As policymakers grapple with a State Supreme Court mandate to invest billions of additional funds in Washington state schools, today’s lackluster forecast of state tax collections makes it abundantly clear that policymakers must get serious about reforming the state’s flawed, 1930s era revenue system. We cannot provide a prosperous future for our children and grandchildren unless we change our tax system.
Washington state tax collections are now estimated to grow by 2.8 percent in the budget year that begins in July, and by 4.6 percent and 4.5 percent in each of the two following years, according to updated projections released this afternoon by the state Economic and Revenue Forecast Council (ERFC).
In the next two-year budget cycle, resources will fall more than $2.5 billion short of projected spending on health and human services, environmental protections, higher education, early learning, and other key investments, as well as the next installment required to improve basic education under the State Supreme Court’s McCleary decision (see graph). (1)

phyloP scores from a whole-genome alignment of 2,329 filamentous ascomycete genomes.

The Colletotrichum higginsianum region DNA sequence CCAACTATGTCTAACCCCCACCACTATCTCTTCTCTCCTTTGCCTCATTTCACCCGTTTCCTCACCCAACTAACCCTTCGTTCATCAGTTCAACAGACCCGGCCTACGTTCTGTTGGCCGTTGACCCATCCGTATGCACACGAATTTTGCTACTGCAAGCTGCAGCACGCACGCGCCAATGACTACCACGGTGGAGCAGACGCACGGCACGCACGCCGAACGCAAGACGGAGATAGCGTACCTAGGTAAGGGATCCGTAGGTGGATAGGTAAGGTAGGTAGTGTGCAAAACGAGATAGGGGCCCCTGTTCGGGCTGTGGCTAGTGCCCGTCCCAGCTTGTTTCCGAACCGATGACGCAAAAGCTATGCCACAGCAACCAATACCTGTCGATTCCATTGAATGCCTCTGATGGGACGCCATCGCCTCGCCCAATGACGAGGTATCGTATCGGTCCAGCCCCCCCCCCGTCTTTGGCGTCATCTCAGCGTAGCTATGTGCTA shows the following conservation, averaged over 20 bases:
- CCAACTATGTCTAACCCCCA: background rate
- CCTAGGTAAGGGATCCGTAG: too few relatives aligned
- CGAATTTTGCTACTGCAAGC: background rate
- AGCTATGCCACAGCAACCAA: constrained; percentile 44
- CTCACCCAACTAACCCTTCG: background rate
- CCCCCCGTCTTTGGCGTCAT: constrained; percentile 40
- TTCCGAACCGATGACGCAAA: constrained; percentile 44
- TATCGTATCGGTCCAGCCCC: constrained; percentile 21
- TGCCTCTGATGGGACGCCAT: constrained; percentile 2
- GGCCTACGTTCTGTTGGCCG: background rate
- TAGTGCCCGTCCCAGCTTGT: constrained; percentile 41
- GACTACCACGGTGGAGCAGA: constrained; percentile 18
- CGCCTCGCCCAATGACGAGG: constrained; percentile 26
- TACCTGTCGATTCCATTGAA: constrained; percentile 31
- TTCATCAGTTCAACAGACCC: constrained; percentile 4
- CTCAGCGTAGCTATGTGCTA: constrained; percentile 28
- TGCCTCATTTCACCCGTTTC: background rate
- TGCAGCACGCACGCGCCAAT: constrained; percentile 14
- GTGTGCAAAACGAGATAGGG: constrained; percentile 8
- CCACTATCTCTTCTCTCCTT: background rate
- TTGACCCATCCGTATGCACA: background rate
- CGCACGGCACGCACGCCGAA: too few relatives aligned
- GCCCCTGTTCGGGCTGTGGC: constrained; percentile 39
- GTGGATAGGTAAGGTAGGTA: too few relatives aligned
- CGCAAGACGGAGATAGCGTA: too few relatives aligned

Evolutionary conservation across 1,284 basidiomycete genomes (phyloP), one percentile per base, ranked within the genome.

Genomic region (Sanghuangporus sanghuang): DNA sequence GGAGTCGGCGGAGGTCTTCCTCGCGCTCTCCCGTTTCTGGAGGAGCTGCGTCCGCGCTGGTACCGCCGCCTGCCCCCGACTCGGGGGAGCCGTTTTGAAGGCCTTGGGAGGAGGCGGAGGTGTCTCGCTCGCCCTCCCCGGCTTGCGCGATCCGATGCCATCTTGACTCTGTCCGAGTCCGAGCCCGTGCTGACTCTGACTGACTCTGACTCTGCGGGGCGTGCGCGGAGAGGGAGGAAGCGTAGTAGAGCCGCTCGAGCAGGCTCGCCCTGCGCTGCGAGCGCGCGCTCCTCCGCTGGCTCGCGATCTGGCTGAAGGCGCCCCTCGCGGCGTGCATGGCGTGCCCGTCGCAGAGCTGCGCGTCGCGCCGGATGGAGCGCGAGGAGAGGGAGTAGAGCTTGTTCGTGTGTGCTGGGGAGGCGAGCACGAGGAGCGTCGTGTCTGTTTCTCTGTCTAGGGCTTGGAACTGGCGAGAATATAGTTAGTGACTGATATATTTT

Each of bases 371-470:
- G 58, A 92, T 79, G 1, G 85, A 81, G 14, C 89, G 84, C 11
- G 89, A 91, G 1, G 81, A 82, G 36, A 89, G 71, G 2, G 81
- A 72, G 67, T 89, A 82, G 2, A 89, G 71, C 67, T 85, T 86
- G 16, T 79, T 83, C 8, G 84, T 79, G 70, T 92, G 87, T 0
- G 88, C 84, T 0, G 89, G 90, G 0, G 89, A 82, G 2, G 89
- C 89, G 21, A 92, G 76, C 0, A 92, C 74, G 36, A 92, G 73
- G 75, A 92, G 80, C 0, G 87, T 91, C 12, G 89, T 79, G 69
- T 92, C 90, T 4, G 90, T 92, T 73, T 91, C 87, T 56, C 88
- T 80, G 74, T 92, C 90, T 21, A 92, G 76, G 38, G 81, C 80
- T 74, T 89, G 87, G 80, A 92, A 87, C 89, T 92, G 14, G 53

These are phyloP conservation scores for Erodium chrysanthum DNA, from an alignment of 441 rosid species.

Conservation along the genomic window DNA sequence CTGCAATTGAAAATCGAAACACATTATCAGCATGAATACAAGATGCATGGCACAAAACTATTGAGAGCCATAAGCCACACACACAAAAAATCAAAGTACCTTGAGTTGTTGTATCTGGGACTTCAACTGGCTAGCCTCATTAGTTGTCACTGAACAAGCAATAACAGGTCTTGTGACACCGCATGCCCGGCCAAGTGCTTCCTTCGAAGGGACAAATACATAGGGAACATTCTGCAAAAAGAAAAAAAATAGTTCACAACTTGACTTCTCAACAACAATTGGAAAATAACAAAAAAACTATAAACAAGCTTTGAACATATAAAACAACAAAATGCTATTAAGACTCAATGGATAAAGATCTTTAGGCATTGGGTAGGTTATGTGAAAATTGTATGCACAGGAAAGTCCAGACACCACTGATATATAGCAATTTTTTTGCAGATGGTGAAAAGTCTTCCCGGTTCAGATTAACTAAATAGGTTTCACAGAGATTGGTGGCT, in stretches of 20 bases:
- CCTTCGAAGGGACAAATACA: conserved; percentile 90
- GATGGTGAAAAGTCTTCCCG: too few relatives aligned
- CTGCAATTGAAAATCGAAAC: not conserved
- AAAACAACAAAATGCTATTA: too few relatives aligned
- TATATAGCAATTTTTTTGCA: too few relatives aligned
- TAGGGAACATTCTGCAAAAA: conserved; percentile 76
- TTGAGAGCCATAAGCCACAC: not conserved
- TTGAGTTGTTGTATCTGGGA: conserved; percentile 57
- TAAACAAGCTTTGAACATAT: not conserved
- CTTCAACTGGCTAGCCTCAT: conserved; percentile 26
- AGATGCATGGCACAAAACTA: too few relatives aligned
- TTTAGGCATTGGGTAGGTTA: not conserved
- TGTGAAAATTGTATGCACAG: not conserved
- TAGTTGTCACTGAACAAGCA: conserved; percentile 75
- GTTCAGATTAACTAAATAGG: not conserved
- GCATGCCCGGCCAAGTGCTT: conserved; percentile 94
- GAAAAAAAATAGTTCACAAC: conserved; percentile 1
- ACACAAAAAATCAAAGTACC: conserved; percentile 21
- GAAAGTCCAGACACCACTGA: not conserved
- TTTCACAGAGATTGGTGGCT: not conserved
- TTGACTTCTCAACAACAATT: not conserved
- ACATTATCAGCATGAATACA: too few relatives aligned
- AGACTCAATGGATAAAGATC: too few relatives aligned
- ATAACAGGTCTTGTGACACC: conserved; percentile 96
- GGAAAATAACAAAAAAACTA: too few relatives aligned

The updated projections should come as a sobering reality check for some policymakers who have relied on unrealistic revenue growth expectations to dodge tough decisions about Washington state’s future. Earlier this year, these lawmakers put forward a damaging proposal to devote two-thirds of all future revenue growth to education. The proposal dubiously assumed that future revenue growth would be sufficient to fund court-mandated school improvements, which, by 2018 will cost at least $4.5 billion per budget cycle plus $1 billion for teacher compensation.
In reality, revenue growth won’t come anywhere close to meeting the needs of our state in the coming years. And we can’t afford to undermine the goals of the McCleary ruling by cutting deep into health care, child care, public safety, and other services that help kids succeed in the classroom. Today’s projections show that the widening gap between available tax resources and needed investments that promote a strong state economy can only be addressed by bolstering state resources.
(1) Projected additional spending needs estimated by the Office of Financial Management in communication sent via DSHS, June 3, 2014.